He Up And Died: Jerry Jeff Walker


He Up And Died

The lyric “He Up And Died” is from Jerry Jeff Walker’s masterful song “Mr. Bojangles.” In the song Jerry Jeff is speaking of Mr. Bojangles’ dog and continues the heartbreak with the next line: “And after twenty years he still grieves.” For me, those are some of the more poignant lines in that or any song. It always brought a tear to the corner of my eye, but I’m a sucker for such musical sentiment.
Jerry Jeff Walker “Up And Died” Friday October 24th at the age of 78 at a hospital in Austin, Texas. Although Walker was a native New Yorker and began his career with the other folkies who migrated to Greenwich Village in the early 1960s, he then ended up hitchhiking all over … eventually landing permanently in Austin and was an early catalyst for the musical renaissance that was Austin, Texas in the latter part of the 70s.
I was living in Austin during that period. It was nearly impossible for me to go see any live music, at any venue, without Jerry Jeff eventually wandering in (with or without guitar in hand) and if not 3 sheets at least 1 and half sheets to the wind … and in due course finding himself up on stage to sit in and sing a song or three. It didn’t matter if the act was well-established or a newcomer to the Austin music scene, somehow Jerry Jeff would show up.

Thankfully, Jerry Jeff would eventually manage to give up liquor and drugs with the help of his wife Susan and continued to sing “Bojangles” and his acclaimed versions of ” LA Freeway” & “Desperados Waiting For A Train,” written by his good friend Guy Clark. I believe I own most all of his albums and have played the heck out of the self-titled “Jerry Jeff Walker” 1972 MCA~LP and his “It’s A Good Night For Singing” 1976 album also on MCA.

Here’s a link to Jerry Jeff singing “Mr. Bojangles” accompanied by The Lost Gonzo Band (Note: the bass player is Gary P. Nunn songwriter & singer of “London Homesick Blues” which became the theme song for “Austin City Limits” for many years.. and the steel guitar player is Lloyd Maines, father of Natalie Maines lead singer for The Dixie Chicks … now just The Chicks):
.…and an interesting interview with an older Jerry Jeff reminiscing about writing that song and other memories is available (Click Here)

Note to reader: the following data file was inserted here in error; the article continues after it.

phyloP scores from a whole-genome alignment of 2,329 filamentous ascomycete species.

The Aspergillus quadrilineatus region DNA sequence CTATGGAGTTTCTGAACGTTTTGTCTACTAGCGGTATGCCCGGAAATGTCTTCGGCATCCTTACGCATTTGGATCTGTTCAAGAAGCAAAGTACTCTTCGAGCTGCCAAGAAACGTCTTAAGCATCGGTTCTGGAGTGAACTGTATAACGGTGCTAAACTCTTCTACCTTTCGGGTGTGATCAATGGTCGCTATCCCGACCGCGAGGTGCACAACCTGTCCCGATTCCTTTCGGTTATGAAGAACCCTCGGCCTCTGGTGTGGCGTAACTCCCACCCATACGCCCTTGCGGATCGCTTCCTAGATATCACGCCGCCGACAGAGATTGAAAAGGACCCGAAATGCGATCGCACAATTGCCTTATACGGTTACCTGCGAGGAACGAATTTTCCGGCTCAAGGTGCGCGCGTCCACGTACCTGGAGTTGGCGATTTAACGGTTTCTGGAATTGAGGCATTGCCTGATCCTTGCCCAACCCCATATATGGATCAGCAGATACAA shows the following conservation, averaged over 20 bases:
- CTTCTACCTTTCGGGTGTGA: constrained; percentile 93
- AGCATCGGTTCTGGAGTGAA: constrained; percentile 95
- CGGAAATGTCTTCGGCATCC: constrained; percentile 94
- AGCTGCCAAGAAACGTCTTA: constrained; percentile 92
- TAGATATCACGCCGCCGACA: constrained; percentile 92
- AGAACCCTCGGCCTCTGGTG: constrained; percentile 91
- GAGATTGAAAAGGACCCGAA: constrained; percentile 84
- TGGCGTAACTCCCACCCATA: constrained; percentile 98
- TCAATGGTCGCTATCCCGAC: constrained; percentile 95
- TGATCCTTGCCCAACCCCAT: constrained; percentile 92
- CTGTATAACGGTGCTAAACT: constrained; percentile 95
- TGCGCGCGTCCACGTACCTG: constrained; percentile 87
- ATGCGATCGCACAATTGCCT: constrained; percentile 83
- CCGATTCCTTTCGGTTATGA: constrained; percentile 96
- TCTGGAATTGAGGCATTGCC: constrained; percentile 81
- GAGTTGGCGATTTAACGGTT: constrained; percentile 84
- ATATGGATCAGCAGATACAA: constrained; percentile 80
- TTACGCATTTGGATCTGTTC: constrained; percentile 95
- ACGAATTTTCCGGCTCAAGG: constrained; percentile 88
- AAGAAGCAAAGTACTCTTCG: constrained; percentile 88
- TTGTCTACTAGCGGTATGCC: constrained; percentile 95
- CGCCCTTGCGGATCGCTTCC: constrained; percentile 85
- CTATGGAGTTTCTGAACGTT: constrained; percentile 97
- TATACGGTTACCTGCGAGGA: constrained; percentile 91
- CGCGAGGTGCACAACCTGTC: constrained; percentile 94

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Jay Hamilton

Author: Jay Hamilton

Jay Hamilton is a veteran disc jockey, program director, music director and radio programming consultant. In the Pacific Northwest, he is best remembered for his time at KMPS AM/FM during the '70s and '80s. Jay is now retired and lives on the Olympic Peninsula. Music, of nearly every genre, has always been an important aspect of his life and he periodically contributes opinions, articles and "Collectibles" (aka: "Found Performances") to Puget Sound Media.

13 thoughts on “He Up And Died: Jerry Jeff Walker

    1. …one of a number of great pop/rock tunes in 3/4-time.

      Topping my list of favorite 3/4-time songs: the waltz classic “Manic Depression”!

  1. Most every songwriter hopes to have a signature song. Jerry Jeff wrote lots of songs over the years but none had the impact of “Mr B”. Among his other tunes, my favorite was “Charlie Dunn” about the crafter of handmade boots at Capitol Saddlery in Austin, Texas. – “Her Good Lovin’ Grace” must have been of particular significance to Jerry Jeff because he included it on 2 albums (“Jerry Jeff Walker” MCA•1972 & “Jerry Jeff” Elektra Records•1978). ~ However, beyond his own songwriting, I felt Jerry Jeff’s major musical contribution was making us aware, or reminding us of, other fine Texas songwriters he showcased on his LPs, including Guy Clark, Billy Joe Shaver, Keith Sykes, Rodney Crowell and Gary P. Nunn.

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